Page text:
Did strain to catch the merest breath
Of one who slept with not a care
For hurt nor harm nor creeping death
What hands were these when trembling so
Could scarce maintain a sturdy grip
Would others care, would others know
Would any curl a sneering lip
What blade was this so razor keen
As ever been on any knife
What man was this, unheard, unseen
Who ventured forth to claim a life

You can find Will's work using the following links No Harm Done Splish Splash - A Comedy in 2 Acts and 5 Towels Jenny's Friend  Sod's Law

Tuesday, 16 October 2018

Photography with Beth Samuels

I was able to catch up with the character of Beth Samuels, whilst I was in France a little earlier in the year.  Having put one or two testing questions to Jacques Forêt last week, I then went to meet Beth in her new studio and shop.  Read on to find out what she said…

AW   Beth, thanks for giving me some of your valuable time and I have to say this place looks wonderful.
BS    Thank you.  It has taken a lot of hard work to get everything exactly how I wanted it.  And I still haven't quite finished yet.
AW   So the fire in October 2009 did extensive damage then?
BS   In some respects, yes.  Come through to the studio, the beams above us were badly burnt and two had to be replaced. The window is completely new and part of that back wall had to be rebuilt.  There was damage to the floor above too.  All of this room and the shop front had to be re-plastered.  The windows had shattered with the heat and have now been replaced.  It took a lot longer than I anticipated.  Let's go back into the shop and I'll show you what I'm working on at the moment.
AW  Those pictures on your computer screen look great - how did you do that?
BS   It's quite easy really.  I'm just experimenting today.  I got the base shots with my very small digital camera one day last autumn when I was visiting a village just north of here.  I thought the autumnal displays were lovely, but it was only when I downloaded them and looked at them on the big monitor that I thought the windows might make a good feature to use as the pictures on greetings cards.  And that's what I've been playing around with this morning.
AW   So this first one is the original shot and the second is?
BS   The one that I've cropped and then applied a filter.  The third one has had the colour density for red enhanced slightly.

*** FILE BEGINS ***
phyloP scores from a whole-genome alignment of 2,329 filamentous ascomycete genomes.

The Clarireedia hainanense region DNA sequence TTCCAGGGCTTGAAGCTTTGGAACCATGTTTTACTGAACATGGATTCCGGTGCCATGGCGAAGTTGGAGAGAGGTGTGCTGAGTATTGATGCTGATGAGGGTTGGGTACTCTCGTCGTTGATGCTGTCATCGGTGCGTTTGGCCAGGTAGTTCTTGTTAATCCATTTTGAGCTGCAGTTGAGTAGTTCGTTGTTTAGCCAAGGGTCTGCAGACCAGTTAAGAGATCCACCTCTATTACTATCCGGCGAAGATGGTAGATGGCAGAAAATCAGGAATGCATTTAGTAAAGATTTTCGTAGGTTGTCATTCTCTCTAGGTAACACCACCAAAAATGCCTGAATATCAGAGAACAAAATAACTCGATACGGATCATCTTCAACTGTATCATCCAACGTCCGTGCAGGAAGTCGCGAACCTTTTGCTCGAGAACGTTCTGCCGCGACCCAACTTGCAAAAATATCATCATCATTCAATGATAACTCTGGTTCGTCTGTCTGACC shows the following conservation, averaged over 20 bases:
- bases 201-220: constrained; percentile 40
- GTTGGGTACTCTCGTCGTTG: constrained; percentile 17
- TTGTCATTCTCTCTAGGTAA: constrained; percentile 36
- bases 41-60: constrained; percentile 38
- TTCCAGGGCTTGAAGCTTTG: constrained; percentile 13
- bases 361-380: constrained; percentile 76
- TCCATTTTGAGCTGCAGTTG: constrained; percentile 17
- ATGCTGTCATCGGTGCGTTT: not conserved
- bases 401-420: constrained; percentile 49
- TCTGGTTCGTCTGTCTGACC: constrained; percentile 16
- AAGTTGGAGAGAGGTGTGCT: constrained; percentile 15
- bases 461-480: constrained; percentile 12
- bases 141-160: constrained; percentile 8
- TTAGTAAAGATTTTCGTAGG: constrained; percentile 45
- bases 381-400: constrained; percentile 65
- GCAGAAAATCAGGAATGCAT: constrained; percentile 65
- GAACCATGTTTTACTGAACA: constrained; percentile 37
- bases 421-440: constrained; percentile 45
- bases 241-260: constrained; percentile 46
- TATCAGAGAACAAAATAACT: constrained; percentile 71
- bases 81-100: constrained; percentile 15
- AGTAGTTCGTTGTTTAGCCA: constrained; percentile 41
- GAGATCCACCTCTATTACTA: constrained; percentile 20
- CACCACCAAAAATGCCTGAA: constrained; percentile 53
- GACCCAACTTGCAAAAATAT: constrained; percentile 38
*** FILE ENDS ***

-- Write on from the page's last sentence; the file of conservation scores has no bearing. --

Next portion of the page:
AW  And did that take long?
BS    Not at all.  Once I'd got the window as the central feature, right size and sharpness, then I can change the picture using the filters in the software at the click of the mouse.
AW  Amazing.  So, next, you will print the picture onto cards, is that it?
BS  Not quite, no.  Now that I know the idea will work I will go back and take my tripod and my other camera with me and spend a day there taking shots.  As the sun moves through the sky during the course of the day, the light changes.  I'll go back four times so that I can capture the inside of the church in each of the seasons.  Then I'll choose the best shots and then create the finishes that I want on the computer.  When I have my final set of images I'll take them to Monsieur Rochefort - the local printer here in Mende - and get them printed and then sell them here in the shop.
AW  I see.  I wish you all the best with that.  Beth, I was talking to Jacques last week and I know he asked you a very important question when he had completed his investigation in Merle.  Is there anything you want to share with us about that?
BS  Mmm, Jacques told me you'd been fishing for information.  So, I'll take the same line as him and just say that we're both working hard to make a life for ourselves here in Mende.
AW  Not quite the answer I was hoping for.  Are you sure there's nothing more you want to tell us, Beth?
BS   Yes, quite sure. You'll just have to wait until November.



Montbel  Jacques Forêt's next case is available for pre-order in both print and e-format.

Tuesday, 9 October 2018

In the city of Mende with Jacques Forêt

Cathedral and the city of Mende
I was able to catch up with my central character, Jacques Forêt, whilst I was in France a little earlier in the year.  I put one or two testing questions to him… read on to find out what he said…

AW  Jacques thanks for making time in your busy schedule for me today.  You're working here at Vaux Investigations, in the centre of a city, how does that measure up with your own little 'barony' in the tiny gendarmerie in Messandrierre?
JF   I enjoyed my time as the local policeman in Messandrierre, and yes, I suppose you could say I had my own domain.  But village life is what it is, and whilst I needed some quiet when I first arrived, I quickly realised that I missed the excitement and the pressure of working on a large and complex case like the ones I used to handle in Paris.  Being here at Vaux gives me more varied work as I always have a number of cases on my desk at any one time.  I have the thrill of complex investigations again, but I'm still answerable to the management board… and that has its difficulties.